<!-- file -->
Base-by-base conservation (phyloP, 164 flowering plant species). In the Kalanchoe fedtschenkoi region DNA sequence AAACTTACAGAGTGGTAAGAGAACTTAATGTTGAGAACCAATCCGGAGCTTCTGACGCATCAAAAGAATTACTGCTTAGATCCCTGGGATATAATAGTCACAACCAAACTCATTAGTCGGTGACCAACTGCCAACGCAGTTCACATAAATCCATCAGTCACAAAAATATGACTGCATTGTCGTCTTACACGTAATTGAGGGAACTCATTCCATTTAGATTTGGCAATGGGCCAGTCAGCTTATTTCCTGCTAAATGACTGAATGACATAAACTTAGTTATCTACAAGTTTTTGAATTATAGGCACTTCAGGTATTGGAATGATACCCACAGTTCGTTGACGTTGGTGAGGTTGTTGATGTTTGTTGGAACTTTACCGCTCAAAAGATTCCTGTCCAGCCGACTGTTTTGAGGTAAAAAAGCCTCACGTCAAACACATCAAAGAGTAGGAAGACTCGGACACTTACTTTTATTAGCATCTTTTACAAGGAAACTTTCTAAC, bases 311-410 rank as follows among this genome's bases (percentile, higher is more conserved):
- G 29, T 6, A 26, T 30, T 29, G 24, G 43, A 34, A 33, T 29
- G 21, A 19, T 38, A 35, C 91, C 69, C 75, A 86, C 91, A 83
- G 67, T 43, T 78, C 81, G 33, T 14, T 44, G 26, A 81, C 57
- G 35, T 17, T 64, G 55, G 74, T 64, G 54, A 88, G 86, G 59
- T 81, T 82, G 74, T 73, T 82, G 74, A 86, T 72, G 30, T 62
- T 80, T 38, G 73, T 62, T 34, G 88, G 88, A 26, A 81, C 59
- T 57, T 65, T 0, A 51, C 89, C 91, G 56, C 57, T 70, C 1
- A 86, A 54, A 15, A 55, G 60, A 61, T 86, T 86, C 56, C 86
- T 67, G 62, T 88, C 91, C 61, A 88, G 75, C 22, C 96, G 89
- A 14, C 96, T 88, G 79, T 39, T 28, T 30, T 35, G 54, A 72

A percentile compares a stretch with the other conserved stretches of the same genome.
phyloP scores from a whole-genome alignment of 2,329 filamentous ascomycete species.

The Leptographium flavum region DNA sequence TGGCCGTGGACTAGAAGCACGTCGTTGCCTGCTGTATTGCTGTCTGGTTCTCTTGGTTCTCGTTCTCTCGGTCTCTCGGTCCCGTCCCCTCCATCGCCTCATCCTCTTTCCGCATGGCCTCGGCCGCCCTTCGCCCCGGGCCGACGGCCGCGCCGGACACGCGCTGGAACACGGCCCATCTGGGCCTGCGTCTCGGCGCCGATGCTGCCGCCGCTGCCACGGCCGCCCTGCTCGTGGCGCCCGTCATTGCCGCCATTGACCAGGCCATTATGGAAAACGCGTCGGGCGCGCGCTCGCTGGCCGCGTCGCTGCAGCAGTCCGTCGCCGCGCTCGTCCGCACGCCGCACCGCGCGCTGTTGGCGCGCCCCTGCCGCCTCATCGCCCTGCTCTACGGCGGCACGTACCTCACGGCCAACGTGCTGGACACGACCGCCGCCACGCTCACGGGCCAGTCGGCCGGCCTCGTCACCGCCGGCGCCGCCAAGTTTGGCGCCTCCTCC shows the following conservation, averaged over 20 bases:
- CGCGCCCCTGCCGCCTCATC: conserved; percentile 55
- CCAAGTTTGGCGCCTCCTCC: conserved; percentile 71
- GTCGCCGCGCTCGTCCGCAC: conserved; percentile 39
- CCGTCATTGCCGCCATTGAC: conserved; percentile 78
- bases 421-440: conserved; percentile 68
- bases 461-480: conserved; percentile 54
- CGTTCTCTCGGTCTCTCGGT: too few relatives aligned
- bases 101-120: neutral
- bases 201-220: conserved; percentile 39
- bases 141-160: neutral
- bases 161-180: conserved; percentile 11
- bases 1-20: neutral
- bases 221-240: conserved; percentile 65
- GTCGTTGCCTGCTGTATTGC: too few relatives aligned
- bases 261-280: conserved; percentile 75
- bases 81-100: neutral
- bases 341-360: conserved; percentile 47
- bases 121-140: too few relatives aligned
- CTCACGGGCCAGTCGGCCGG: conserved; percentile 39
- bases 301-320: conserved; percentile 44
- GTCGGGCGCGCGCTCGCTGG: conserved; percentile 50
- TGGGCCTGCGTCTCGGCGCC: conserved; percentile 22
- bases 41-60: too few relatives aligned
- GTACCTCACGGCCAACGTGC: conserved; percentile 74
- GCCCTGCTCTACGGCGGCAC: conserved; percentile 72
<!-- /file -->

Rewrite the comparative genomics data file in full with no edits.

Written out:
Base-by-base conservation (phyloP, 164 flowering plant species). In the Kalanchoe fedtschenkoi region DNA sequence AAACTTACAGAGTGGTAAGAGAACTTAATGTTGAGAACCAATCCGGAGCTTCTGACGCATCAAAAGAATTACTGCTTAGATCCCTGGGATATAATAGTCACAACCAAACTCATTAGTCGGTGACCAACTGCCAACGCAGTTCACATAAATCCATCAGTCACAAAAATATGACTGCATTGTCGTCTTACACGTAATTGAGGGAACTCATTCCATTTAGATTTGGCAATGGGCCAGTCAGCTTATTTCCTGCTAAATGACTGAATGACATAAACTTAGTTATCTACAAGTTTTTGAATTATAGGCACTTCAGGTATTGGAATGATACCCACAGTTCGTTGACGTTGGTGAGGTTGTTGATGTTTGTTGGAACTTTACCGCTCAAAAGATTCCTGTCCAGCCGACTGTTTTGAGGTAAAAAAGCCTCACGTCAAACACATCAAAGAGTAGGAAGACTCGGACACTTACTTTTATTAGCATCTTTTACAAGGAAACTTTCTAAC, bases 311-410 rank as follows among this genome's bases (percentile, higher is more conserved):
- G 29, T 6, A 26, T 30, T 29, G 24, G 43, A 34, A 33, T 29
- G 21, A 19, T 38, A 35, C 91, C 69, C 75, A 86, C 91, A 83
- G 67, T 43, T 78, C 81, G 33, T 14, T 44, G 26, A 81, C 57
- G 35, T 17, T 64, G 55, G 74, T 64, G 54, A 88, G 86, G 59
- T 81, T 82, G 74, T 73, T 82, G 74, A 86, T 72, G 30, T 62
- T 80, T 38, G 73, T 62, T 34, G 88, G 88, A 26, A 81, C 59
- T 57, T 65, T 0, A 51, C 89, C 91, G 56, C 57, T 70, C 1
- A 86, A 54, A 15, A 55, G 60, A 61, T 86, T 86, C 56, C 86
- T 67, G 62, T 88, C 91, C 61, A 88, G 75, C 22, C 96, G 89
- A 14, C 96, T 88, G 79, T 39, T 28, T 30, T 35, G 54, A 72

A percentile compares a stretch with the other conserved stretches of the same genome.
phyloP scores from a whole-genome alignment of 2,329 filamentous ascomycete species.

The Leptographium flavum region DNA sequence TGGCCGTGGACTAGAAGCACGTCGTTGCCTGCTGTATTGCTGTCTGGTTCTCTTGGTTCTCGTTCTCTCGGTCTCTCGGTCCCGTCCCCTCCATCGCCTCATCCTCTTTCCGCATGGCCTCGGCCGCCCTTCGCCCCGGGCCGACGGCCGCGCCGGACACGCGCTGGAACACGGCCCATCTGGGCCTGCGTCTCGGCGCCGATGCTGCCGCCGCTGCCACGGCCGCCCTGCTCGTGGCGCCCGTCATTGCCGCCATTGACCAGGCCATTATGGAAAACGCGTCGGGCGCGCGCTCGCTGGCCGCGTCGCTGCAGCAGTCCGTCGCCGCGCTCGTCCGCACGCCGCACCGCGCGCTGTTGGCGCGCCCCTGCCGCCTCATCGCCCTGCTCTACGGCGGCACGTACCTCACGGCCAACGTGCTGGACACGACCGCCGCCACGCTCACGGGCCAGTCGGCCGGCCTCGTCACCGCCGGCGCCGCCAAGTTTGGCGCCTCCTCC shows the following conservation, averaged over 20 bases:
- CGCGCCCCTGCCGCCTCATC: conserved; percentile 55
- CCAAGTTTGGCGCCTCCTCC: conserved; percentile 71
- GTCGCCGCGCTCGTCCGCAC: conserved; percentile 39
- CCGTCATTGCCGCCATTGAC: conserved; percentile 78
- bases 421-440: conserved; percentile 68
- bases 461-480: conserved; percentile 54
- CGTTCTCTCGGTCTCTCGGT: too few relatives aligned
- bases 101-120: neutral
- bases 201-220: conserved; percentile 39
- bases 141-160: neutral
- bases 161-180: conserved; percentile 11
- bases 1-20: neutral
- bases 221-240: conserved; percentile 65
- GTCGTTGCCTGCTGTATTGC: too few relatives aligned
- bases 261-280: conserved; percentile 75
- bases 81-100: neutral
- bases 341-360: conserved; percentile 47
- bases 121-140: too few relatives aligned
- CTCACGGGCCAGTCGGCCGG: conserved; percentile 39
- bases 301-320: conserved; percentile 44
- GTCGGGCGCGCGCTCGCTGG: conserved; percentile 50
- TGGGCCTGCGTCTCGGCGCC: conserved; percentile 22
- bases 41-60: too few relatives aligned
- GTACCTCACGGCCAACGTGC: conserved; percentile 74
- GCCCTGCTCTACGGCGGCAC: conserved; percentile 72